I've made it twice-loved it both times! I used to watch my grandmother make fudge when I was little. I've ruined a few batches on my own. There is nothing wrong with this recipe. You just have to be careful. Fudge can be frustrating to make. Thanks for all of your helpful tips. 1st batch came out just as I remember it. Firm, but not rock hard, and not sugary either. I was concerned, because it was snowing at the time I made it. 2nd batch: Snowing again. And this time I wanted it to be JUST a hair softer than before, so I took it off of the heat sooner. Too soon. It took forever to set. Both times I took it off of the heat and immediately added the butter, mixed it in, and then added the vanilla. The first time it didn't take too long to beat the sheen off of it. The second time it wasn't done, but I'm SO glad I didn't give up and throw it out! I got out my hand mixer and just mixed and mixed it...I'm guessing I mixed it for at least 20 minutes until it lost it's sheen! I kept going because I could tell that as it cooled it was thickening. The second time was much softer, and not as good as the first at all. But still worth the effort. I make mine on an electric flat top stove with a thermometer and the cold water test-no stirring after it comes to a boil. I just wanted to list both of my experiences in case somebody was tempted to throw out your fudge if it didn't seem to be setting.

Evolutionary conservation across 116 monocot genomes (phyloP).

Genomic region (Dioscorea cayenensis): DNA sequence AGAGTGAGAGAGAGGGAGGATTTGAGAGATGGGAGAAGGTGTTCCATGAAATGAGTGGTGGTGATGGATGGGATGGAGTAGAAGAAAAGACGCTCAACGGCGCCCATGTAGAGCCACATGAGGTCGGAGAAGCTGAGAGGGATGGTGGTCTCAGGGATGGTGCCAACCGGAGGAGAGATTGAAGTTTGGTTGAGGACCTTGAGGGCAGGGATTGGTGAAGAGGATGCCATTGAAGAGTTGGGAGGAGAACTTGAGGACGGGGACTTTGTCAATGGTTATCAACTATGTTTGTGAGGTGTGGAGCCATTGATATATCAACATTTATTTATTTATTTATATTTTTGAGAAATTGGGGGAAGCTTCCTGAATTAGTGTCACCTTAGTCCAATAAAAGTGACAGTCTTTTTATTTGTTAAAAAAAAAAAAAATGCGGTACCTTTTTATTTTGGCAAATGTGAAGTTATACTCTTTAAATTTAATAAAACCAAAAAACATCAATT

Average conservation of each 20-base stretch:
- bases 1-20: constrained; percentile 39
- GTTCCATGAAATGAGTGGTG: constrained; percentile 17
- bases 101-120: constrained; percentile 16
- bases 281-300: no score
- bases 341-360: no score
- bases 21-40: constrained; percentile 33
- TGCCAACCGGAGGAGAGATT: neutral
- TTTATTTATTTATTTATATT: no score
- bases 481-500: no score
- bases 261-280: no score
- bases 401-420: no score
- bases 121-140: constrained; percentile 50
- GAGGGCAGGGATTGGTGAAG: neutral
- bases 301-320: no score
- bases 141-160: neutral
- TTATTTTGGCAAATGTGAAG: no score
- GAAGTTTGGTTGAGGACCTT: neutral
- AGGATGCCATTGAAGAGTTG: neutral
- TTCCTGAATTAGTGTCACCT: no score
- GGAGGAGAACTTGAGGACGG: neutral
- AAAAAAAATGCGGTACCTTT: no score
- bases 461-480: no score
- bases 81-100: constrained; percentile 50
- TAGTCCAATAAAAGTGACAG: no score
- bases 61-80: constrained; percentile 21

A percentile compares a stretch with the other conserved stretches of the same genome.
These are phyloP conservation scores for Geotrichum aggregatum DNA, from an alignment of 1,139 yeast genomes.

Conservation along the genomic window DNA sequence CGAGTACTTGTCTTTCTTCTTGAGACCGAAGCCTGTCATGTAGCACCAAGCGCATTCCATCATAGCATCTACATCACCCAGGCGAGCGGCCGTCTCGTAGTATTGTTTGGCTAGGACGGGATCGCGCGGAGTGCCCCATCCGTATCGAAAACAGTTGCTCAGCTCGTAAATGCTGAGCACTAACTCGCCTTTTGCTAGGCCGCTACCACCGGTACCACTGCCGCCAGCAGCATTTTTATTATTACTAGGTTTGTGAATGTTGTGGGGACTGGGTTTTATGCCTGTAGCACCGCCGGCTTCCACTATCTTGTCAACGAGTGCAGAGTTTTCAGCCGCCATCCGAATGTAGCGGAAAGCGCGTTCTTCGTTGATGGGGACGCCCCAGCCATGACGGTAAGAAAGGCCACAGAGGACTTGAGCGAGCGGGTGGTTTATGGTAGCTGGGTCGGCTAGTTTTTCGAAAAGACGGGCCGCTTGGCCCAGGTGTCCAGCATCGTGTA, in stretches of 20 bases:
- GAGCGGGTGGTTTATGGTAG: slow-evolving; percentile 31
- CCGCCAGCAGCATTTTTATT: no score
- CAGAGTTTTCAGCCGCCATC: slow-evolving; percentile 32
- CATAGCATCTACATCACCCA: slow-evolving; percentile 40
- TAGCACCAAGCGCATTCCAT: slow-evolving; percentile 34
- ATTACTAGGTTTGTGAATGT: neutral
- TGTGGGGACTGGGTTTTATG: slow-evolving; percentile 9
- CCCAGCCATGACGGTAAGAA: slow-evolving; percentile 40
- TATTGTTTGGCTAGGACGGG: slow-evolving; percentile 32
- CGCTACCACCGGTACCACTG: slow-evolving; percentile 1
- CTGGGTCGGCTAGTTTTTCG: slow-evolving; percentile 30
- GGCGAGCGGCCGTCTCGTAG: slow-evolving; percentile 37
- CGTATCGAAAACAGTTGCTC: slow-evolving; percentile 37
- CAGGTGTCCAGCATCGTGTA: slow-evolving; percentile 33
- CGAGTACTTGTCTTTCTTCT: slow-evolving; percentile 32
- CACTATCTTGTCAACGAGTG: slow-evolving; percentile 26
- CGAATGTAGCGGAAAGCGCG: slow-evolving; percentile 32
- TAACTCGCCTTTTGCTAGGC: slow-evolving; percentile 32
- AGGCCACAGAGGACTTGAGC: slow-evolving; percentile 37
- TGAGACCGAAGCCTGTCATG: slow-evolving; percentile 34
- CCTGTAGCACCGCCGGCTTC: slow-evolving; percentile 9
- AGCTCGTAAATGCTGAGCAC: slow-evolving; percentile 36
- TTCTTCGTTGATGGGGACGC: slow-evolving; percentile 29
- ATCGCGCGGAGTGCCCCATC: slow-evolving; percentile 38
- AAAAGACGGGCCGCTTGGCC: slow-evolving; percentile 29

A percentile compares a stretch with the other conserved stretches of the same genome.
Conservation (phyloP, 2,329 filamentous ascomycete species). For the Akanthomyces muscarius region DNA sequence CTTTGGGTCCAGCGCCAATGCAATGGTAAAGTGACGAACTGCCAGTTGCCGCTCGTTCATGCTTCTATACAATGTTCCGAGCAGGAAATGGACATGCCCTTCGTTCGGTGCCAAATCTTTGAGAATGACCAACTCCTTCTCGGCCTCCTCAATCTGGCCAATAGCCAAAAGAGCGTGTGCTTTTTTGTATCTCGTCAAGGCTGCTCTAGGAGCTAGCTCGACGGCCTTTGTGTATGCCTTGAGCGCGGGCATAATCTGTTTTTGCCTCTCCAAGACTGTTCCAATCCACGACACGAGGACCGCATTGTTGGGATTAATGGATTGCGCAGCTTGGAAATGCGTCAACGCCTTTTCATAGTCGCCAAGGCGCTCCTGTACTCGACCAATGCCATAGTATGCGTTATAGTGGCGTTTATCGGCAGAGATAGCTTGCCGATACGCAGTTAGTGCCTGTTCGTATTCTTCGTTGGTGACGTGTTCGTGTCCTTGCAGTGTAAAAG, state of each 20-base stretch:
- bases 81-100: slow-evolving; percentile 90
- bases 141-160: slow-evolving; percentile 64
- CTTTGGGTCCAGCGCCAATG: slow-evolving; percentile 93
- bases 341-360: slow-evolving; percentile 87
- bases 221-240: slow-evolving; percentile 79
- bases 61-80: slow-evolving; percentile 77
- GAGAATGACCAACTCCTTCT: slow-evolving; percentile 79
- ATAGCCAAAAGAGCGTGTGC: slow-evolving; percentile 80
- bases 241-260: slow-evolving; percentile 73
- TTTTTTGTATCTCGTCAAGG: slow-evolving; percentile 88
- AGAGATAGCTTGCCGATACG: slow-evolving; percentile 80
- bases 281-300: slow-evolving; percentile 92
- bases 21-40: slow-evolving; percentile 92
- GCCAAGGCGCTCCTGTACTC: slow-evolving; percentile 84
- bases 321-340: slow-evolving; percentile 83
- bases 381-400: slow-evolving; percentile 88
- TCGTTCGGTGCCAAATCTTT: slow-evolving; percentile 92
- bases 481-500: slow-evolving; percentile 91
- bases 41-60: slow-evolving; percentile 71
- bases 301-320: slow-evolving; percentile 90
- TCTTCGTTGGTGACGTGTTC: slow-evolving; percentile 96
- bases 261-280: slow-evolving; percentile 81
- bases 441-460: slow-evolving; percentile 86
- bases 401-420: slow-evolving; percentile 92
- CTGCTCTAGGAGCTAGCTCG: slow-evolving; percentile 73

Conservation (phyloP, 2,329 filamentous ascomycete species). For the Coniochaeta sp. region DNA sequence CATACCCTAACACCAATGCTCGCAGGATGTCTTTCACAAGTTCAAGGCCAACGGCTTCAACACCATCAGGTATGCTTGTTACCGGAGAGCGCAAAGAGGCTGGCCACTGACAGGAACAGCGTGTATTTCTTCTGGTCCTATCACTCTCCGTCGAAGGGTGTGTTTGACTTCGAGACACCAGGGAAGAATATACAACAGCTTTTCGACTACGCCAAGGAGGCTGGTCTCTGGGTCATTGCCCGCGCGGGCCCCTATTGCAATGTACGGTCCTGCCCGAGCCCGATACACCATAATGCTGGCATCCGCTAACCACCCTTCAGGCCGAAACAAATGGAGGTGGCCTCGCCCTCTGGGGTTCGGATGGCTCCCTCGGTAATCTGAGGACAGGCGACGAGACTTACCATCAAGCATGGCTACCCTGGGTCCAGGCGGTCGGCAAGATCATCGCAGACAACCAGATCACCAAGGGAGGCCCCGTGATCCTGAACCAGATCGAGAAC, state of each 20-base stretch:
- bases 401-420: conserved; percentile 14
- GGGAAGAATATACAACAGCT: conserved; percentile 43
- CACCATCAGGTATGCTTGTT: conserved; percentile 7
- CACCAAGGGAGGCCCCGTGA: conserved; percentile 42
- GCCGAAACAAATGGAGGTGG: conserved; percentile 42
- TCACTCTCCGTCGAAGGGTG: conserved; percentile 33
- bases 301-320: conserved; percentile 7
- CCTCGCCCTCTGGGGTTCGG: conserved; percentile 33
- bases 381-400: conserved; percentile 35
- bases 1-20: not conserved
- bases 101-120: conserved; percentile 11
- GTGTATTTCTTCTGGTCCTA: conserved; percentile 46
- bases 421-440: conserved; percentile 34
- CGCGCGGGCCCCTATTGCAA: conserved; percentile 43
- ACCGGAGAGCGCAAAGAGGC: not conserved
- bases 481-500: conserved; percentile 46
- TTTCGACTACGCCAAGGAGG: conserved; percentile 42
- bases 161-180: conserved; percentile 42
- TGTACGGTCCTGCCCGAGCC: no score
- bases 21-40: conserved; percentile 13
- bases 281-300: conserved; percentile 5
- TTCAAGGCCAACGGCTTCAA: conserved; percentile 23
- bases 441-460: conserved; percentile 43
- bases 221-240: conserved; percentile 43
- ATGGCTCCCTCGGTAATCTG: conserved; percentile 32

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Photo by Erin Mitchell

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Reviewed: May 9, 2010